Yellowstone National Park’s Old Faithful Geyser erupts so reliably—every hour on the hour—you can set your watch by it. So goes the legend, but it’s not true. Time spans between eruptions vary from 65 to 92 minutes, and have generally increased over the years, thanks to changes in the geyser’s plumbing.
The commercial Ikonos satellite captured this photo-like image of Yellowstone’s popular tourist attraction on July 18, 2002. This high-resolution image clearly shows the network of roads, parking lots, sidewalks, buildings, and even cars around the geyser. The geyser itself is surrounded by bare ground shaped by recurring rivulets of water that have erupted from the geyser. Most of the water channels visible in this image head northwest, toward the Firehole River, named by trappers for recurring steam that suggested it was on fire. Farther away from the geyser, trees and grass fill the scene.
Under normal conditions, water heated to its boiling point vaporizes, but water in hot springs buried deep underground has no opportunity to vaporize. As a result, the water can actually exceed the temperature of its boiling point while remaining a liquid. Geysers result when such hot springs occur with small outlets near the surface. When the superheated water does rise, it begins vaporizing even before it reaches the surface. The bubbles’ steam pushes the geyser’s water above the ground in explosive eruptions.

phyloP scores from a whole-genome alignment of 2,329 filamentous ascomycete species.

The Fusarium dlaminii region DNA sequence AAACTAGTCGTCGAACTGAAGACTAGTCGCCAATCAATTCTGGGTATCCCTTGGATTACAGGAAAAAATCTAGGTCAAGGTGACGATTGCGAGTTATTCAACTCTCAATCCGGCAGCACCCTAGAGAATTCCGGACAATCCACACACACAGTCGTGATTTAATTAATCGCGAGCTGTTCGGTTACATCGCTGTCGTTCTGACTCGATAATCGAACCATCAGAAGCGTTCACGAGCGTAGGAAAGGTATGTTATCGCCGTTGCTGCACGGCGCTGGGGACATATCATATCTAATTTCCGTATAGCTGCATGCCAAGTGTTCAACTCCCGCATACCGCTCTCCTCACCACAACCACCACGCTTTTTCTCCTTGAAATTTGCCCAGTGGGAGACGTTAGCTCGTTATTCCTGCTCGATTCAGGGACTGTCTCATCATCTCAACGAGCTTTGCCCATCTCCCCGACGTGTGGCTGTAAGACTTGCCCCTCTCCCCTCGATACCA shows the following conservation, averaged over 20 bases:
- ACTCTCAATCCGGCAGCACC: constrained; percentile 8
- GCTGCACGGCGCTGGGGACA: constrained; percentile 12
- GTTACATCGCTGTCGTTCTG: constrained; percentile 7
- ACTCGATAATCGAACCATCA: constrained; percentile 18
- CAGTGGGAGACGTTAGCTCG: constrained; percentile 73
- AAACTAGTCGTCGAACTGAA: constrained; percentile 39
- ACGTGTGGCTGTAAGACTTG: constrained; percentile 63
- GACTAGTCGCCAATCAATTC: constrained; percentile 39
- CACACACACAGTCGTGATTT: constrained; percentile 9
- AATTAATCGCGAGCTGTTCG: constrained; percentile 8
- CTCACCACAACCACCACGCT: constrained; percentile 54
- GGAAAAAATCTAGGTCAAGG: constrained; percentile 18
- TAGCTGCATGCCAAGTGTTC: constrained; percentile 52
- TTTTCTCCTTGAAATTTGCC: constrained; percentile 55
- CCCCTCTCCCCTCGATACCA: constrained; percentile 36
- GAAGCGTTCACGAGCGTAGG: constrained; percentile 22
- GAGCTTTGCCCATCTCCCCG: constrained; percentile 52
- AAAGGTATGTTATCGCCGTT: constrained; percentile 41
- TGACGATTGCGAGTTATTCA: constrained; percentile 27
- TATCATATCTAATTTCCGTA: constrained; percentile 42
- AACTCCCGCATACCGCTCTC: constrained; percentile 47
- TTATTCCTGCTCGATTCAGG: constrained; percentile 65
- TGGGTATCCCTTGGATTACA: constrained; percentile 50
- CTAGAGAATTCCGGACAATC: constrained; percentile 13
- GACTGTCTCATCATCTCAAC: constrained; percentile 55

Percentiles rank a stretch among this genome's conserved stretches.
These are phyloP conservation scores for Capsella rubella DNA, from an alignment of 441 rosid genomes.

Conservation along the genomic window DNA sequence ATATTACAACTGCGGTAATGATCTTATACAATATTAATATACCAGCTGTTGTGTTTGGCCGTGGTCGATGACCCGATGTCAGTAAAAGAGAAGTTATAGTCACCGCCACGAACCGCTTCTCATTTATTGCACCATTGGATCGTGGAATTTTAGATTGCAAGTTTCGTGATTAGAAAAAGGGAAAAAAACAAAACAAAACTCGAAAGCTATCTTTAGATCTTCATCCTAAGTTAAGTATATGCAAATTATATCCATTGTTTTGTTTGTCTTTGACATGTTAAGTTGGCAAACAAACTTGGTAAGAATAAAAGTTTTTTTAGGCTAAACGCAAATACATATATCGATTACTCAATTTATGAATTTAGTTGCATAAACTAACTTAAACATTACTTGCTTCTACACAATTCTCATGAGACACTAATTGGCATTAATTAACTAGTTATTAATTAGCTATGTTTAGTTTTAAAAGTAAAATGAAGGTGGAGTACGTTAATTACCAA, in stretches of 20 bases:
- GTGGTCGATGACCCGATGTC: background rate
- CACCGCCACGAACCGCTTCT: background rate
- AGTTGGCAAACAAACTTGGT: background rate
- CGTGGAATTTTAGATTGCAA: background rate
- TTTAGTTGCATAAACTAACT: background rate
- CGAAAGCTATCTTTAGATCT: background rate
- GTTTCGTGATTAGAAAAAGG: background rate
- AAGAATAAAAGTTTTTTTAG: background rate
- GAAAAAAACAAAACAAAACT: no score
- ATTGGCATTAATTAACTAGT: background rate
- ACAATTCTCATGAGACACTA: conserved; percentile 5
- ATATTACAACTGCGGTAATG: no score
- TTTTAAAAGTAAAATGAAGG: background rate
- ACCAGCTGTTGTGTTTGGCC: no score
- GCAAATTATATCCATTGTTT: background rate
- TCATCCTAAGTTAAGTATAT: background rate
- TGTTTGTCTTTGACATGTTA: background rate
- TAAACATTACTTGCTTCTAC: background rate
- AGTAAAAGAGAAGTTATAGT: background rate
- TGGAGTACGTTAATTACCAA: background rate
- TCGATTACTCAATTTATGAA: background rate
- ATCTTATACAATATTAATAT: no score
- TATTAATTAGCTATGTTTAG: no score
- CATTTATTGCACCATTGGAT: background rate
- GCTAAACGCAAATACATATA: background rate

Of the large geysers at Yellowstone, Old Faithful erupts the most frequently, although it is neither the largest nor the most predictable geyser in the park. Each eruption, which lasts roughly 1.5 to 5 minutes, sends some 14,000 to 32,000 liters (3,700 to 8,400 gallons) about 30 to 55 meters (106 to 184 feet) skyward.
For more than 100 years, groups in the western United States have fought over water. During the 1880s, sheep ranchers and cattle ranchers argued over drinking water for their livestock on the high plains. In 1913, the city of Los Angeles began to draw water away from small agricultural communities in Owen Valley, leaving a dusty dry lake bed. In the late 1950s, construction of the Glen Canyon Dam catalyzed the American environmental movement. Today, farmers are fighting fishermen, environmentalists, and Native American tribes over the water in the Upper Klamath River Basin. The Landsat 7 satellite, launched by NASA and operated by the U.S. Geological Survey, documented an extreme drought in the area along the California/Oregon border in the spring of 2001.